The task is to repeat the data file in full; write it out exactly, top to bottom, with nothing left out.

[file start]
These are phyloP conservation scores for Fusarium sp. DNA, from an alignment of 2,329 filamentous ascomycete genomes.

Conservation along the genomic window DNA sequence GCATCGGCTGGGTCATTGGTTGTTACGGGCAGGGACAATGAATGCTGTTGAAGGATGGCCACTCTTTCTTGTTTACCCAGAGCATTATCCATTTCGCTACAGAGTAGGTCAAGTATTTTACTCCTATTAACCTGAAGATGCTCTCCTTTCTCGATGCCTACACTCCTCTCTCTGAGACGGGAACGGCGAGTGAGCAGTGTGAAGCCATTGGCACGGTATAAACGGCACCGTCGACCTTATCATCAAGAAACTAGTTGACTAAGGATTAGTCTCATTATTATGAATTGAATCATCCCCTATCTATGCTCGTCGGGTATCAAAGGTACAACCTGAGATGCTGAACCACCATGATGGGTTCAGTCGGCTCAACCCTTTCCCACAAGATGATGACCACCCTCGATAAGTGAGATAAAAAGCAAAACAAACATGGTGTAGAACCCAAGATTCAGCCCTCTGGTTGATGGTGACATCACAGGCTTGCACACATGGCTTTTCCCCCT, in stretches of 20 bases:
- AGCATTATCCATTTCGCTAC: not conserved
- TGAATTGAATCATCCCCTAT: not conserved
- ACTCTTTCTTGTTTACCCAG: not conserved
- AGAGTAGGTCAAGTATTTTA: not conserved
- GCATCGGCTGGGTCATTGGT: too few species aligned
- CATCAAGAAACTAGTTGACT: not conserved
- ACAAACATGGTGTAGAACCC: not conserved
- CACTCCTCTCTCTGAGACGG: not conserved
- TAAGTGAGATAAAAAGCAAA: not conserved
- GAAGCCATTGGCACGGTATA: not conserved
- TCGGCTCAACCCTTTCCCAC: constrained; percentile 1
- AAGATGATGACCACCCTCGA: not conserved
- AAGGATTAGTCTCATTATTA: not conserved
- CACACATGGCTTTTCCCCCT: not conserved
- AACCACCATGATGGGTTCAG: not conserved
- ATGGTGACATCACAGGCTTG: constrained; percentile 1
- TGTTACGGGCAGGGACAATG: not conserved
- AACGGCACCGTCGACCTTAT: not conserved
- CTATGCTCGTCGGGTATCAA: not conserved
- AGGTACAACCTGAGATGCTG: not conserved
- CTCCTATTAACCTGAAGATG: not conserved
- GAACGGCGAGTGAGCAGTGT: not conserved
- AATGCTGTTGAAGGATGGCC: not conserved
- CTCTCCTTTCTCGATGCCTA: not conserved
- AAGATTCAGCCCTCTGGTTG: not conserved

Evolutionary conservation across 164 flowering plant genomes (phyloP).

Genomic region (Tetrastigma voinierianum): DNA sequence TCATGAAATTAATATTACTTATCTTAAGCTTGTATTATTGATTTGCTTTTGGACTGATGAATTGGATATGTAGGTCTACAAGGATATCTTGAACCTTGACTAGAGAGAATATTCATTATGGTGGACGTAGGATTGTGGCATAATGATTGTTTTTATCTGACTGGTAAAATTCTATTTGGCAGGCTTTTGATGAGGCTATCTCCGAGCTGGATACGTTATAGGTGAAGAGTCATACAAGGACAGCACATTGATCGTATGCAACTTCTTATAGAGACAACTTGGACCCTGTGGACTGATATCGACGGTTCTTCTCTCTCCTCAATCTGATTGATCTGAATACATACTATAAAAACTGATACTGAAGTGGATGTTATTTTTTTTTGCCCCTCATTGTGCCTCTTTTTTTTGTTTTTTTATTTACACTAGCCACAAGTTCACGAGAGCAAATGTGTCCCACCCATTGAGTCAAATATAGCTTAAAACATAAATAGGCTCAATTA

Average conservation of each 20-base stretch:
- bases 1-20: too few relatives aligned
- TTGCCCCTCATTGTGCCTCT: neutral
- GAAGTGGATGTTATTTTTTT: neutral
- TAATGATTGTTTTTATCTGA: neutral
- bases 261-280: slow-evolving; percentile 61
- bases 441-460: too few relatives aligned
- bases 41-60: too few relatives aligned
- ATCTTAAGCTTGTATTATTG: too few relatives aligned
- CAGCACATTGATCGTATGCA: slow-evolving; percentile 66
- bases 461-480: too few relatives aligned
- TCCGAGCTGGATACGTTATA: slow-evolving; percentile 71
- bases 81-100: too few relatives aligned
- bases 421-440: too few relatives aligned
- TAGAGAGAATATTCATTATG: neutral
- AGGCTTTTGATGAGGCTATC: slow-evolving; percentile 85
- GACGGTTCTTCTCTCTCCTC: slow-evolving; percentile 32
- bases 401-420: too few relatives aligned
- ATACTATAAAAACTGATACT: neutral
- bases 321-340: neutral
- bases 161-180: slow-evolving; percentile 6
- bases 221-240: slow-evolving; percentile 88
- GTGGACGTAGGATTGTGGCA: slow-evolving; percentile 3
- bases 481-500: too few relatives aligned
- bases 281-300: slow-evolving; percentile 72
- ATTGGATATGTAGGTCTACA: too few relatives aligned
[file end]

These are phyloP conservation scores for Fusarium sp. DNA, from an alignment of 2,329 filamentous ascomycete genomes.

Conservation along the genomic window DNA sequence GCATCGGCTGGGTCATTGGTTGTTACGGGCAGGGACAATGAATGCTGTTGAAGGATGGCCACTCTTTCTTGTTTACCCAGAGCATTATCCATTTCGCTACAGAGTAGGTCAAGTATTTTACTCCTATTAACCTGAAGATGCTCTCCTTTCTCGATGCCTACACTCCTCTCTCTGAGACGGGAACGGCGAGTGAGCAGTGTGAAGCCATTGGCACGGTATAAACGGCACCGTCGACCTTATCATCAAGAAACTAGTTGACTAAGGATTAGTCTCATTATTATGAATTGAATCATCCCCTATCTATGCTCGTCGGGTATCAAAGGTACAACCTGAGATGCTGAACCACCATGATGGGTTCAGTCGGCTCAACCCTTTCCCACAAGATGATGACCACCCTCGATAAGTGAGATAAAAAGCAAAACAAACATGGTGTAGAACCCAAGATTCAGCCCTCTGGTTGATGGTGACATCACAGGCTTGCACACATGGCTTTTCCCCCT, in stretches of 20 bases:
- AGCATTATCCATTTCGCTAC: not conserved
- TGAATTGAATCATCCCCTAT: not conserved
- ACTCTTTCTTGTTTACCCAG: not conserved
- AGAGTAGGTCAAGTATTTTA: not conserved
- GCATCGGCTGGGTCATTGGT: too few species aligned
- CATCAAGAAACTAGTTGACT: not conserved
- ACAAACATGGTGTAGAACCC: not conserved
- CACTCCTCTCTCTGAGACGG: not conserved
- TAAGTGAGATAAAAAGCAAA: not conserved
- GAAGCCATTGGCACGGTATA: not conserved
- TCGGCTCAACCCTTTCCCAC: constrained; percentile 1
- AAGATGATGACCACCCTCGA: not conserved
- AAGGATTAGTCTCATTATTA: not conserved
- CACACATGGCTTTTCCCCCT: not conserved
- AACCACCATGATGGGTTCAG: not conserved
- ATGGTGACATCACAGGCTTG: constrained; percentile 1
- TGTTACGGGCAGGGACAATG: not conserved
- AACGGCACCGTCGACCTTAT: not conserved
- CTATGCTCGTCGGGTATCAA: not conserved
- AGGTACAACCTGAGATGCTG: not conserved
- CTCCTATTAACCTGAAGATG: not conserved
- GAACGGCGAGTGAGCAGTGT: not conserved
- AATGCTGTTGAAGGATGGCC: not conserved
- CTCTCCTTTCTCGATGCCTA: not conserved
- AAGATTCAGCCCTCTGGTTG: not conserved

Evolutionary conservation across 164 flowering plant genomes (phyloP).

Genomic region (Tetrastigma voinierianum): DNA sequence TCATGAAATTAATATTACTTATCTTAAGCTTGTATTATTGATTTGCTTTTGGACTGATGAATTGGATATGTAGGTCTACAAGGATATCTTGAACCTTGACTAGAGAGAATATTCATTATGGTGGACGTAGGATTGTGGCATAATGATTGTTTTTATCTGACTGGTAAAATTCTATTTGGCAGGCTTTTGATGAGGCTATCTCCGAGCTGGATACGTTATAGGTGAAGAGTCATACAAGGACAGCACATTGATCGTATGCAACTTCTTATAGAGACAACTTGGACCCTGTGGACTGATATCGACGGTTCTTCTCTCTCCTCAATCTGATTGATCTGAATACATACTATAAAAACTGATACTGAAGTGGATGTTATTTTTTTTTGCCCCTCATTGTGCCTCTTTTTTTTGTTTTTTTATTTACACTAGCCACAAGTTCACGAGAGCAAATGTGTCCCACCCATTGAGTCAAATATAGCTTAAAACATAAATAGGCTCAATTA

Average conservation of each 20-base stretch:
- bases 1-20: too few relatives aligned
- TTGCCCCTCATTGTGCCTCT: neutral
- GAAGTGGATGTTATTTTTTT: neutral
- TAATGATTGTTTTTATCTGA: neutral
- bases 261-280: slow-evolving; percentile 61
- bases 441-460: too few relatives aligned
- bases 41-60: too few relatives aligned
- ATCTTAAGCTTGTATTATTG: too few relatives aligned
- CAGCACATTGATCGTATGCA: slow-evolving; percentile 66
- bases 461-480: too few relatives aligned
- TCCGAGCTGGATACGTTATA: slow-evolving; percentile 71
- bases 81-100: too few relatives aligned
- bases 421-440: too few relatives aligned
- TAGAGAGAATATTCATTATG: neutral
- AGGCTTTTGATGAGGCTATC: slow-evolving; percentile 85
- GACGGTTCTTCTCTCTCCTC: slow-evolving; percentile 32
- bases 401-420: too few relatives aligned
- ATACTATAAAAACTGATACT: neutral
- bases 321-340: neutral
- bases 161-180: slow-evolving; percentile 6
- bases 221-240: slow-evolving; percentile 88
- GTGGACGTAGGATTGTGGCA: slow-evolving; percentile 3
- bases 481-500: too few relatives aligned
- bases 281-300: slow-evolving; percentile 72
- ATTGGATATGTAGGTCTACA: too few relatives aligned